Background: In patients with chronic renal failure undergoing haemodialysis (HD), silent cerebral infarctions (SCI) are associated with high mortality. Levels of monocyte chemoattractant protein-1 (MCP-1) increase with renal dysfunction and may be a novel predictor for cerebrovascular events. We tested the hypothesis that increased MCP-1 concentration correlate with the occurrence of SCI in HD patients.
Methods: Using cranial magnetic resonance imaging (MRI) findings, 52 Japanese patients undergoing HD were divided into two groups: with SCI (61 ± 7 years, mean ± SD, n= 28) and without SCI (60 ± 6 years, n= 24). The gender, metabolic profiles and MCP-1 concentration were compared between the two groups.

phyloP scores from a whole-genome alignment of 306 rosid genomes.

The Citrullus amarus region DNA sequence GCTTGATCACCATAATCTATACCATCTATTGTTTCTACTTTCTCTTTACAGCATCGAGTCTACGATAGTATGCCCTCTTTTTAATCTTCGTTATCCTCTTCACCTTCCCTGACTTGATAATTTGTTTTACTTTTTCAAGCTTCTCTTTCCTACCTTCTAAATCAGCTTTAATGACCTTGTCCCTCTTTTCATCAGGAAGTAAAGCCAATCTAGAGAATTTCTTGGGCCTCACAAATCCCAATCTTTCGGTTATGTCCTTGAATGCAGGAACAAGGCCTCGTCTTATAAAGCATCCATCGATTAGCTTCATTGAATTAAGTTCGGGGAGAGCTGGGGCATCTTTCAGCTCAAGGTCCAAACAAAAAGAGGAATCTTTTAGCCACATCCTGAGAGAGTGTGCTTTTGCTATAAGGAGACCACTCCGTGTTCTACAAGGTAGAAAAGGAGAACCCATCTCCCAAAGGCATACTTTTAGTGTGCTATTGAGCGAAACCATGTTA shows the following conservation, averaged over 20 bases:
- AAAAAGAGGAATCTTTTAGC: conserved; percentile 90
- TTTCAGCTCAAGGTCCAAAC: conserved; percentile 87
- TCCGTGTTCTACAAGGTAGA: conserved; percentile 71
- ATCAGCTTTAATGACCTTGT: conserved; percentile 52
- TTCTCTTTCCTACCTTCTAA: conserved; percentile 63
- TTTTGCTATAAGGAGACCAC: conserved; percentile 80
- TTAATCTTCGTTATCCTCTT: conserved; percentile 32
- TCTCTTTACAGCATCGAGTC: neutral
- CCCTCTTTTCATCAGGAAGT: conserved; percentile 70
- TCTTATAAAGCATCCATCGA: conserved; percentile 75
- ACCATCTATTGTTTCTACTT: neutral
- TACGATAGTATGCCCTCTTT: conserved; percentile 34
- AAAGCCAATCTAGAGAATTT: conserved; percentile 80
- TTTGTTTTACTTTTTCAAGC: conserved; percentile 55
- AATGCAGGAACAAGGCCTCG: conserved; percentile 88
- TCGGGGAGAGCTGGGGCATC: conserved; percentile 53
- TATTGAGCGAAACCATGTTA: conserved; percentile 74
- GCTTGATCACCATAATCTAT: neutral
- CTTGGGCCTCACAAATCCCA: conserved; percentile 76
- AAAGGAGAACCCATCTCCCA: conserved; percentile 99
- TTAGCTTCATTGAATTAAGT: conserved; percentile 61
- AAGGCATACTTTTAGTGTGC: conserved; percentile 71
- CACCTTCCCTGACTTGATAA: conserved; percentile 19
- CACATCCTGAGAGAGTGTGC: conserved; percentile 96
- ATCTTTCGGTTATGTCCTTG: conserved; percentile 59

Results: The level of MCP-1 was higher in the with-SCI group than in the without-SCI group (P < 0.0001). The proportion of smokers was higher in the with-SCI group (P < 0.05) than in the without-SCI group. Plasma level of high-density lipoprotein cholesterol was lower, while uric acid level was higher, in the with-SCI group (P < 0.05 and P < 0.05 respectively) compared to the without-SCI group. Multiple logistic regression analysis identified MCP-1 level as being significantly associated with the presence of SCI (odds ratio 1.48, 95% confidence interval = 1.10–5.75, P < 0.0001).
Conclusions: This study indicates that patients with chronic renal failure who are maintained on HD exhibit an increased prevalence of SCI, and that MCP-1 is significantly associated with the presence of SCI in HD patients.